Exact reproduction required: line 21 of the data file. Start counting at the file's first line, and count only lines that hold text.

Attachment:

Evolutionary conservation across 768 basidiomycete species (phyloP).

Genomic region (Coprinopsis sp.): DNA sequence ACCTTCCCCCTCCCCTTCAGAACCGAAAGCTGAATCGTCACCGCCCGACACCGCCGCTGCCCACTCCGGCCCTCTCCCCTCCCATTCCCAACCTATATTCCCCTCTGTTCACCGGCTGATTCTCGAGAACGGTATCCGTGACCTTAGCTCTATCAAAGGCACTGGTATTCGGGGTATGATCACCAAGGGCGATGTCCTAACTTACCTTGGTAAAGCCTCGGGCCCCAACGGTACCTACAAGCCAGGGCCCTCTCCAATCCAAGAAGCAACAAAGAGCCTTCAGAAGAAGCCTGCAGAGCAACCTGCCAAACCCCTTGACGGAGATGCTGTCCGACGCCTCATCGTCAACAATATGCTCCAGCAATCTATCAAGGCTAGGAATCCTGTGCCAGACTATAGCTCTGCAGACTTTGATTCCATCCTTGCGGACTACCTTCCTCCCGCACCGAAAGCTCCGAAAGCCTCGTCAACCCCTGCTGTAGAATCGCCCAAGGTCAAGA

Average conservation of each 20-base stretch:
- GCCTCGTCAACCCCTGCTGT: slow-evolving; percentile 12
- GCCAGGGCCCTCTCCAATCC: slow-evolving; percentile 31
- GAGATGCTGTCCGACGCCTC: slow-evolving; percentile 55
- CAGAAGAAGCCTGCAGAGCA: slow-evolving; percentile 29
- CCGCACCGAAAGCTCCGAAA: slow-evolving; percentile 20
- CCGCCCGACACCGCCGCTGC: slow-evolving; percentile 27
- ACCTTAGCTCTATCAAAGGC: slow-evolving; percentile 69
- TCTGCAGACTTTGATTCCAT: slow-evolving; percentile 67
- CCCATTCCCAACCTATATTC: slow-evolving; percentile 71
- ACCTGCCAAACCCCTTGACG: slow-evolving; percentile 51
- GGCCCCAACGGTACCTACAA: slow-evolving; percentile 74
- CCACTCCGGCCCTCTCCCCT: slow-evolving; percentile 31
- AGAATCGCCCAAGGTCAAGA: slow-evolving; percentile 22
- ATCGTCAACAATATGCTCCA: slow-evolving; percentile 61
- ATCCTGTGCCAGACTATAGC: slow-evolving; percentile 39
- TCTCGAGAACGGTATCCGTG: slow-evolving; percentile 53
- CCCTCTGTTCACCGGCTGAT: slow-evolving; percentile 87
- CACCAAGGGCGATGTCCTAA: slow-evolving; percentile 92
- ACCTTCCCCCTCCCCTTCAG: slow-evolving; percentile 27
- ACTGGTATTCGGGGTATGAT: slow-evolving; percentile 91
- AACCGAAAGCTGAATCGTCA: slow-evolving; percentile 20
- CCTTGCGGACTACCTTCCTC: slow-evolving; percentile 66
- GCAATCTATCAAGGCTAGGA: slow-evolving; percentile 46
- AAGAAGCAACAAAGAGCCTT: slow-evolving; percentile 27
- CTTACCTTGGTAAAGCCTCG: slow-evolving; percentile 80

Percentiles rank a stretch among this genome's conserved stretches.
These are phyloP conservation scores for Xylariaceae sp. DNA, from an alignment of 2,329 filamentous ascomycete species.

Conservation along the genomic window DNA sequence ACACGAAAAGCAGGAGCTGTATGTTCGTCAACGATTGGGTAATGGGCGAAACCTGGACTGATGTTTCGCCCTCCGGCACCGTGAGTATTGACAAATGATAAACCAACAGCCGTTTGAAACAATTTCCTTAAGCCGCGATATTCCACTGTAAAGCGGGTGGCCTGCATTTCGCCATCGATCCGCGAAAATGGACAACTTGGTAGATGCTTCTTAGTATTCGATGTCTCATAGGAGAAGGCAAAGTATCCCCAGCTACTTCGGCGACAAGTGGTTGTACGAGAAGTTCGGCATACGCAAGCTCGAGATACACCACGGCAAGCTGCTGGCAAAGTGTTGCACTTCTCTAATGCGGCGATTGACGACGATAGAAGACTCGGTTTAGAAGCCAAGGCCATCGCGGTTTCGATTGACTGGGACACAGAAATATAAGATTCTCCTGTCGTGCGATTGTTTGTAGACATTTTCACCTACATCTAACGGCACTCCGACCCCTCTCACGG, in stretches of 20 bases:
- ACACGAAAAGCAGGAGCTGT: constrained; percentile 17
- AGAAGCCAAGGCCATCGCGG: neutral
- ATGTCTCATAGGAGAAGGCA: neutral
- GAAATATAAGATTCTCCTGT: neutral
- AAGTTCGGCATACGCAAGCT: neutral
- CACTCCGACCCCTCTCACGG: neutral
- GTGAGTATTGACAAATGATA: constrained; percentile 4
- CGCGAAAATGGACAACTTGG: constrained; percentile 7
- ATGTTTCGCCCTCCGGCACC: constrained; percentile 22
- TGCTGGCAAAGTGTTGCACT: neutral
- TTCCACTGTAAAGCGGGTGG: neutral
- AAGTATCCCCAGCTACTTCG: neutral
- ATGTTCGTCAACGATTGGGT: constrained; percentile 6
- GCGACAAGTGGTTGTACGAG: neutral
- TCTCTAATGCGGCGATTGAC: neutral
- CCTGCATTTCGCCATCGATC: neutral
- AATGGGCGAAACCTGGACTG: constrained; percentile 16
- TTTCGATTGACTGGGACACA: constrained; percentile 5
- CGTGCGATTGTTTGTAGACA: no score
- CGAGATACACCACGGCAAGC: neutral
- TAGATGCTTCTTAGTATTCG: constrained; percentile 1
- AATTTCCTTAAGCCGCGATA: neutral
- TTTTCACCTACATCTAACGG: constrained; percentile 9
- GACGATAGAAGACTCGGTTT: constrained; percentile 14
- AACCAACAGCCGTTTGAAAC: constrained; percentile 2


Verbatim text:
- CACCAAGGGCGATGTCCTAA: slow-evolving; percentile 92